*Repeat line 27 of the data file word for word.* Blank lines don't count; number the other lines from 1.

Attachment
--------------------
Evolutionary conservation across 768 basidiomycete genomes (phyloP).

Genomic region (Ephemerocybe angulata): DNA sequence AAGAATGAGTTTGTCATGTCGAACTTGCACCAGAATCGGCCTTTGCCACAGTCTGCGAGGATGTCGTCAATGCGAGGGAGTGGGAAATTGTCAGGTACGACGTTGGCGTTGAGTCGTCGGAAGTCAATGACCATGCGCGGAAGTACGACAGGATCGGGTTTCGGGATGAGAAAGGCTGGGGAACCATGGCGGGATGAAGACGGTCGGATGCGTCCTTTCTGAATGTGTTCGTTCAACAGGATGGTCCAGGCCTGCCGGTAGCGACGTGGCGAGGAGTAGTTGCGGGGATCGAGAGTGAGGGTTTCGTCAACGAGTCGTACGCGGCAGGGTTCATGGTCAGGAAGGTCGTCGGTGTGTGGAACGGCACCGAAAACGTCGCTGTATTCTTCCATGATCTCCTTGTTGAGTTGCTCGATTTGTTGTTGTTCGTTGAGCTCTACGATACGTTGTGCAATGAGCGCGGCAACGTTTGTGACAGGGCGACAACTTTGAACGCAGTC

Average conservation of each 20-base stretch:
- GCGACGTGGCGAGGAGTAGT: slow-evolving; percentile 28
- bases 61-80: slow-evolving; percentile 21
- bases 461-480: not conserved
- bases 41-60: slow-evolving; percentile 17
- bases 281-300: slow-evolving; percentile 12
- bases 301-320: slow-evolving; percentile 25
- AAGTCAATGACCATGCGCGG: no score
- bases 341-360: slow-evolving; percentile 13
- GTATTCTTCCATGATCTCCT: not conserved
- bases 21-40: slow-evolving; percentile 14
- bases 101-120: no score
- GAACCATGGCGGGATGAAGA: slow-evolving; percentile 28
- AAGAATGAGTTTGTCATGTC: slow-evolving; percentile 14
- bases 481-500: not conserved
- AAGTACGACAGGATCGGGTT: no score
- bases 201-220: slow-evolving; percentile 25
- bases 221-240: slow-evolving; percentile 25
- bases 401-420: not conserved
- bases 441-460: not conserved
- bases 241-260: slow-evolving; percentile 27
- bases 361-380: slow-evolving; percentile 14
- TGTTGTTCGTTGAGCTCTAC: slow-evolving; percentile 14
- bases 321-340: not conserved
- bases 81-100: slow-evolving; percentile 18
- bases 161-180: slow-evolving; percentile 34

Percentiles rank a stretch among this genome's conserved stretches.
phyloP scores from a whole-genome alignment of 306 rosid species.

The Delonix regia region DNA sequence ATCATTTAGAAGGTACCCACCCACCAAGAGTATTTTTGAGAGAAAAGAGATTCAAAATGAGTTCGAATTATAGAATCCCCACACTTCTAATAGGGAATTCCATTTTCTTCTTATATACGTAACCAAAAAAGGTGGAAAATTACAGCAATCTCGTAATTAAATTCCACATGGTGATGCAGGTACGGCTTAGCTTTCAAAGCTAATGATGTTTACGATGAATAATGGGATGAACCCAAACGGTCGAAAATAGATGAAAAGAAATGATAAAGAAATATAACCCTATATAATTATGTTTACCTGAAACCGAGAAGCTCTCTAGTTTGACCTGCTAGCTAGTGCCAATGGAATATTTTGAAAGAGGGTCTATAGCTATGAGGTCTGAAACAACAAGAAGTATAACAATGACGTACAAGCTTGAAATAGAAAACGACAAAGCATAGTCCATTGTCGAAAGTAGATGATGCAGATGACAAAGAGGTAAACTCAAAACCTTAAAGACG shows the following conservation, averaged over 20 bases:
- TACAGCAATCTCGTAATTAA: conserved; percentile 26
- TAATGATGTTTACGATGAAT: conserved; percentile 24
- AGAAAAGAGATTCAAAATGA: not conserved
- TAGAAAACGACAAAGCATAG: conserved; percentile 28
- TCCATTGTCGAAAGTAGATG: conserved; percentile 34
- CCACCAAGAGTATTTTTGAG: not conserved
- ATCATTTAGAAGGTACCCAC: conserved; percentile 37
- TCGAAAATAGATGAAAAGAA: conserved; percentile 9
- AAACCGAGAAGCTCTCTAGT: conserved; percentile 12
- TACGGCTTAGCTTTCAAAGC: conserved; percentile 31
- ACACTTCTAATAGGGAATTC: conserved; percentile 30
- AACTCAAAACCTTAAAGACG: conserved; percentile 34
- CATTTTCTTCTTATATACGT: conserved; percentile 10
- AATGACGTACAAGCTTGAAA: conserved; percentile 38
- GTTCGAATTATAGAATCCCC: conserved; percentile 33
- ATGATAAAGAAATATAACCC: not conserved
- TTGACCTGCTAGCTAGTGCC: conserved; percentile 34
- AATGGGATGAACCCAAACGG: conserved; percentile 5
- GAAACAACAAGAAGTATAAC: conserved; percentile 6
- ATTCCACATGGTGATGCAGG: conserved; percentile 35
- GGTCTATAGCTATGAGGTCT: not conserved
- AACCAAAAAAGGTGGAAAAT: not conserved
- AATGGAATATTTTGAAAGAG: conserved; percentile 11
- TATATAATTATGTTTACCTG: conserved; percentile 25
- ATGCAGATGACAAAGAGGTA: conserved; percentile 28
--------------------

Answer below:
- bases 81-100: slow-evolving; percentile 18